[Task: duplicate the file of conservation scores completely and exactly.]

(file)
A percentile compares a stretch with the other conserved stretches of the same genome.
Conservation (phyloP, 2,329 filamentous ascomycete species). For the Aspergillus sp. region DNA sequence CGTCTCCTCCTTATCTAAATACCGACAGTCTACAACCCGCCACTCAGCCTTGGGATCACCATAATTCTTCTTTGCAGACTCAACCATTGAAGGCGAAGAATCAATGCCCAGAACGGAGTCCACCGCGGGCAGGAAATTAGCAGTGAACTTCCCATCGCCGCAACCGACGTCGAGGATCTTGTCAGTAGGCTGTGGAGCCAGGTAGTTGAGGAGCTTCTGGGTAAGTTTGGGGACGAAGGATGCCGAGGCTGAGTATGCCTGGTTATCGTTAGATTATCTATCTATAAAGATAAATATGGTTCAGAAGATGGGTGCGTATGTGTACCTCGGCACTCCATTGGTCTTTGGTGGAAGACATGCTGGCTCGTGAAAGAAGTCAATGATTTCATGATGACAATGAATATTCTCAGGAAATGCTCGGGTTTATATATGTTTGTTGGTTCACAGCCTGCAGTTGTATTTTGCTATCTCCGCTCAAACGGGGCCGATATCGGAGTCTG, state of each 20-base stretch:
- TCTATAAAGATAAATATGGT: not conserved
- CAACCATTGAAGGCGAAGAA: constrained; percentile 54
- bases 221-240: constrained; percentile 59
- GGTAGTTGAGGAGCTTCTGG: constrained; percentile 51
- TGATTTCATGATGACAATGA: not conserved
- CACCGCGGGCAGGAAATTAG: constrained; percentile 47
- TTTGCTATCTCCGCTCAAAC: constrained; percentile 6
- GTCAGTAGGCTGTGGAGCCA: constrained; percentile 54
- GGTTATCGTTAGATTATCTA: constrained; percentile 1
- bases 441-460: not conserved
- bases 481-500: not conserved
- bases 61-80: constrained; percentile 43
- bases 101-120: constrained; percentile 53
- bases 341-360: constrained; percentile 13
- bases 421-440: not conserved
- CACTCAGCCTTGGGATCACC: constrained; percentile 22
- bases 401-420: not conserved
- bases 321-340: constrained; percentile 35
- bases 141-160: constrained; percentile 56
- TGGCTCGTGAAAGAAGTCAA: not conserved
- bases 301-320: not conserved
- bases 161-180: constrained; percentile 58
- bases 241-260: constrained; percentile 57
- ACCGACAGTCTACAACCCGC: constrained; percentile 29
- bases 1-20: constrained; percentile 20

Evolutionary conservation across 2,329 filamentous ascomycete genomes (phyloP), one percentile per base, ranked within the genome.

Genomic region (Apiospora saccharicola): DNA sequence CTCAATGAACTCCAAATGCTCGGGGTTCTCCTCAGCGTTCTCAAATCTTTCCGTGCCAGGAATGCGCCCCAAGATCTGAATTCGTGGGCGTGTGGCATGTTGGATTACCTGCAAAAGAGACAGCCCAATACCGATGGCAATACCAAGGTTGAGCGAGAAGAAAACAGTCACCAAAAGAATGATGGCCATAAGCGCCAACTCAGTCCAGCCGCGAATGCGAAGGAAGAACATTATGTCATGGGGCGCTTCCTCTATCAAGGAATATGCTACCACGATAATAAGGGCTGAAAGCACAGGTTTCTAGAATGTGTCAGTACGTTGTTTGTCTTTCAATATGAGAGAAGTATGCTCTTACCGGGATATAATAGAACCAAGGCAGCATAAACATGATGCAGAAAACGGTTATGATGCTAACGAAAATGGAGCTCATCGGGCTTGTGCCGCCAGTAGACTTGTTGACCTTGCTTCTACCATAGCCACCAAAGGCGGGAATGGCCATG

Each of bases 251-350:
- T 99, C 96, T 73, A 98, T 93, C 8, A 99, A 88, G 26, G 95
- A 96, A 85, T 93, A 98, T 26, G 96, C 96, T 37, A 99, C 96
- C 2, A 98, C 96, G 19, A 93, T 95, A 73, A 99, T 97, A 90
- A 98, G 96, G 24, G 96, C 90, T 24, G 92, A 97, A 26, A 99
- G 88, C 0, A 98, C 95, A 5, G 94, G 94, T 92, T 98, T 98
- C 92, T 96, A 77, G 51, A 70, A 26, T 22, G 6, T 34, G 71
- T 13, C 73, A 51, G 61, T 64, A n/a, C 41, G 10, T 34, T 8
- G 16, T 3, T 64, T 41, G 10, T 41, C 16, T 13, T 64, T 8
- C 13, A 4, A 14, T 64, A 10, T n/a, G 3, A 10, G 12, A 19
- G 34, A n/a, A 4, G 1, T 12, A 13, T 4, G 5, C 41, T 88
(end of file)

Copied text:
A percentile compares a stretch with the other conserved stretches of the same genome.
Conservation (phyloP, 2,329 filamentous ascomycete species). For the Aspergillus sp. region DNA sequence CGTCTCCTCCTTATCTAAATACCGACAGTCTACAACCCGCCACTCAGCCTTGGGATCACCATAATTCTTCTTTGCAGACTCAACCATTGAAGGCGAAGAATCAATGCCCAGAACGGAGTCCACCGCGGGCAGGAAATTAGCAGTGAACTTCCCATCGCCGCAACCGACGTCGAGGATCTTGTCAGTAGGCTGTGGAGCCAGGTAGTTGAGGAGCTTCTGGGTAAGTTTGGGGACGAAGGATGCCGAGGCTGAGTATGCCTGGTTATCGTTAGATTATCTATCTATAAAGATAAATATGGTTCAGAAGATGGGTGCGTATGTGTACCTCGGCACTCCATTGGTCTTTGGTGGAAGACATGCTGGCTCGTGAAAGAAGTCAATGATTTCATGATGACAATGAATATTCTCAGGAAATGCTCGGGTTTATATATGTTTGTTGGTTCACAGCCTGCAGTTGTATTTTGCTATCTCCGCTCAAACGGGGCCGATATCGGAGTCTG, state of each 20-base stretch:
- TCTATAAAGATAAATATGGT: not conserved
- CAACCATTGAAGGCGAAGAA: constrained; percentile 54
- bases 221-240: constrained; percentile 59
- GGTAGTTGAGGAGCTTCTGG: constrained; percentile 51
- TGATTTCATGATGACAATGA: not conserved
- CACCGCGGGCAGGAAATTAG: constrained; percentile 47
- TTTGCTATCTCCGCTCAAAC: constrained; percentile 6
- GTCAGTAGGCTGTGGAGCCA: constrained; percentile 54
- GGTTATCGTTAGATTATCTA: constrained; percentile 1
- bases 441-460: not conserved
- bases 481-500: not conserved
- bases 61-80: constrained; percentile 43
- bases 101-120: constrained; percentile 53
- bases 341-360: constrained; percentile 13
- bases 421-440: not conserved
- CACTCAGCCTTGGGATCACC: constrained; percentile 22
- bases 401-420: not conserved
- bases 321-340: constrained; percentile 35
- bases 141-160: constrained; percentile 56
- TGGCTCGTGAAAGAAGTCAA: not conserved
- bases 301-320: not conserved
- bases 161-180: constrained; percentile 58
- bases 241-260: constrained; percentile 57
- ACCGACAGTCTACAACCCGC: constrained; percentile 29
- bases 1-20: constrained; percentile 20

Evolutionary conservation across 2,329 filamentous ascomycete genomes (phyloP), one percentile per base, ranked within the genome.

Genomic region (Apiospora saccharicola): DNA sequence CTCAATGAACTCCAAATGCTCGGGGTTCTCCTCAGCGTTCTCAAATCTTTCCGTGCCAGGAATGCGCCCCAAGATCTGAATTCGTGGGCGTGTGGCATGTTGGATTACCTGCAAAAGAGACAGCCCAATACCGATGGCAATACCAAGGTTGAGCGAGAAGAAAACAGTCACCAAAAGAATGATGGCCATAAGCGCCAACTCAGTCCAGCCGCGAATGCGAAGGAAGAACATTATGTCATGGGGCGCTTCCTCTATCAAGGAATATGCTACCACGATAATAAGGGCTGAAAGCACAGGTTTCTAGAATGTGTCAGTACGTTGTTTGTCTTTCAATATGAGAGAAGTATGCTCTTACCGGGATATAATAGAACCAAGGCAGCATAAACATGATGCAGAAAACGGTTATGATGCTAACGAAAATGGAGCTCATCGGGCTTGTGCCGCCAGTAGACTTGTTGACCTTGCTTCTACCATAGCCACCAAAGGCGGGAATGGCCATG

Each of bases 251-350:
- T 99, C 96, T 73, A 98, T 93, C 8, A 99, A 88, G 26, G 95
- A 96, A 85, T 93, A 98, T 26, G 96, C 96, T 37, A 99, C 96
- C 2, A 98, C 96, G 19, A 93, T 95, A 73, A 99, T 97, A 90
- A 98, G 96, G 24, G 96, C 90, T 24, G 92, A 97, A 26, A 99
- G 88, C 0, A 98, C 95, A 5, G 94, G 94, T 92, T 98, T 98
- C 92, T 96, A 77, G 51, A 70, A 26, T 22, G 6, T 34, G 71
- T 13, C 73, A 51, G 61, T 64, A n/a, C 41, G 10, T 34, T 8
- G 16, T 3, T 64, T 41, G 10, T 41, C 16, T 13, T 64, T 8
- C 13, A 4, A 14, T 64, A 10, T n/a, G 3, A 10, G 12, A 19
- G 34, A n/a, A 4, G 1, T 12, A 13, T 4, G 5, C 41, T 88